Dr. Callaham thoroughly described the assessments that Magnolia Science wanted to conduct, and why. In academic achievement, Magnolia Science wanted to establish accurate present levels of performance in reading, writing, and math, and to discern current strengths and possible areas of need. A qualified education specialist, certified by the state to administer and interpret the test results, would administer the Woodcock Johnson Tests of Achievement, an individually administered, norm-referenced test that assesses academic and cognitive skills, or the Wechsler Individual Achievement Test, also known as the WIAT, or California Alternate Assessments. To assess health, a school nurse would conduct vision and hearing screenings and assess any other health concerns that might impact Student's ability to access her education. For intellectual development, a credentialed school psychologist would assess Student's visual processing, auditory processing, visual motor integration, and cognitive levels to see which, if any, processing areas were impacting or might impact Student. Potential instruments included the Test of Visual Perceptual Skills to measure different aspects of visual processing including tracking, and visual memory, and other visual-motor integration assessment, and the Test of Auditory Perceptual Skills. The assessment team would conduct a records review, interview teachers and Parent, and conduct at least three observations of Student across settings, including unstructured time. A qualified speech-language pathologist would administer tests to measure phonemic awareness and phonological processing, using for example the Comprehensive Test of Phonological Processing, called CTOPP, and other tests different from those administered by the school psychologist. Student's social-emotional functioning would be assessed using surveys to be completed by Mother, Student, and teachers, using an adaptive skills instrument called the Behavior System Assessment for Children, referred to as BASC, or the Achenbach System of Empirically Based Assessment, which has an attention deficit component. Depending on the results, more tests could be conducted delving into particular areas of deficit. The social-emotional component was needed, based on some disciplinary history and some recent incidents of aggression, vaping, and other behaviors Student exhibited in the general education environment.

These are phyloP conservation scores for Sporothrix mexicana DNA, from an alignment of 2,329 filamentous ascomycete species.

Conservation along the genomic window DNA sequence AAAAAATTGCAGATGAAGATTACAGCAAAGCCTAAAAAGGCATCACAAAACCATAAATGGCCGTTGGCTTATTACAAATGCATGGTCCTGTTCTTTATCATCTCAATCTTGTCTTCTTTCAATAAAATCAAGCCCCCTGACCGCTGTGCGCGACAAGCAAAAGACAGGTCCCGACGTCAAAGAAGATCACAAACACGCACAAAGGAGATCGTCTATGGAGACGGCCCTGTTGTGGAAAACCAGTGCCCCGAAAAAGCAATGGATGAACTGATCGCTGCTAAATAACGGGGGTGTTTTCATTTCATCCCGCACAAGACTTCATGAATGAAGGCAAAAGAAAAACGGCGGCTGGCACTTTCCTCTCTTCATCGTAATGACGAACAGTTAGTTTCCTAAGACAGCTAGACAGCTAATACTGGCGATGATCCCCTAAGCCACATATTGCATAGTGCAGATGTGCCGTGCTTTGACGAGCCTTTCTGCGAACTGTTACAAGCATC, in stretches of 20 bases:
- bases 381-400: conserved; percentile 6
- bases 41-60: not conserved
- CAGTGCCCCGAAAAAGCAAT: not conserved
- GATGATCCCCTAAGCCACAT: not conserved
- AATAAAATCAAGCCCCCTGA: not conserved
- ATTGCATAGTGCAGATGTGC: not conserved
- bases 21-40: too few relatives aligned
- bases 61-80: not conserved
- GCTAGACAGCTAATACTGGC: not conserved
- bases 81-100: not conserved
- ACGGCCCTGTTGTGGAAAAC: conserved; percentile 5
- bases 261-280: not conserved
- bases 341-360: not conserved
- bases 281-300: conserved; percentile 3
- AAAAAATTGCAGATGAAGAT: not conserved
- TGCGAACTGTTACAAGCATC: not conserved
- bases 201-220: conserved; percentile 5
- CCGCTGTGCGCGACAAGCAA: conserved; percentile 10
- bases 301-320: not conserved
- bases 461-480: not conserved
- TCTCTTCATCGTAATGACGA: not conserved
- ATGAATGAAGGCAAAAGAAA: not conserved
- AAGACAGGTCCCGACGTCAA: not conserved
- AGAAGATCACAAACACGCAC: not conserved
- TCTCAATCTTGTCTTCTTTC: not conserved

Magnolia Science proved that the proposed assessments are appropriate areas for evaluation. Dr. Callaham was persuasive that it was appropriate to assess Student in all of the areas listed on the assessment plan. The proposed assessment areas, and the proposed assessment tools, and assessors, were appropriate to clarify Student's strengths, weakness, and needs. 


Magnolia Science took reasonable measures to obtain Mother's consent for the evaluation proposed in the assessment plan, but Mother refused. Magnolia Science had been attempting since Student's enrollment to obtain Mother's permission to assess Student and had sent numerous assessment plans over time. Magnolia Science made numerous and reasonable attempts to obtain Parent's consent for assessment. Mother's perception that her consent to the assessment plan was tantamount to conceding the insufficiency of the Garden Grove IEP prevented her from consenting. As discussed above, however, regardless of the sufficiency or insufficiency of the Garden Grove IEP document, which is not decided here, Magnolia Science established that reassessments are warranted. 

In conclusion, Magnolia Science sought permission to conduct a comprehensive reevaluation of Student pursuant to a November 10, 2022 assessment plan, without parental consent to determine Student's current levels of functioning and needs related to special education and related services. The assessment plan identified certain assessment areas, and it contained a notice of procedural rights and prior written notice. Magnolia Science established that Student's educational or related services needs warrant reassessment pursuant to the assessment plan. Updated assessments in the proposed assessment areas are necessary to clarify Student's current strengths and weaknesses, to determine eligibility for special education, and to determine what supports, if any, are currently necessary to support her to make educational progress. The assessment plan and notice complied with the law. As such, Magnolia Science may conduct the assessments proposed in the assessment plan without Parent's consent, if Parent wants Magnolia Science to provide any special education and related services to Student. 


As required by California Education Code section 56507, subdivision (d), the hearing decision must indicate the extent to which each party has prevailed on each issue heard and decided.  


Magnolia Science may reassess Student pursuant to the November 10, 2022 assessment plan, without parental consent.  


This is a final administrative decision, and all parties are bound by it. Pursuant to Education Code section 56505, subdivision (k), any party may appeal this Decision to a court of competent jurisdiction within 90 days of receipt.Issue 1: Magnolia Science may assess Student under the November 10, 2022 assessment plan without parental consent. Magnolia Science prevailed on the only Issue. 

June R. Lehrman  

Administrative Law Judge  

Office of Administrative Hearings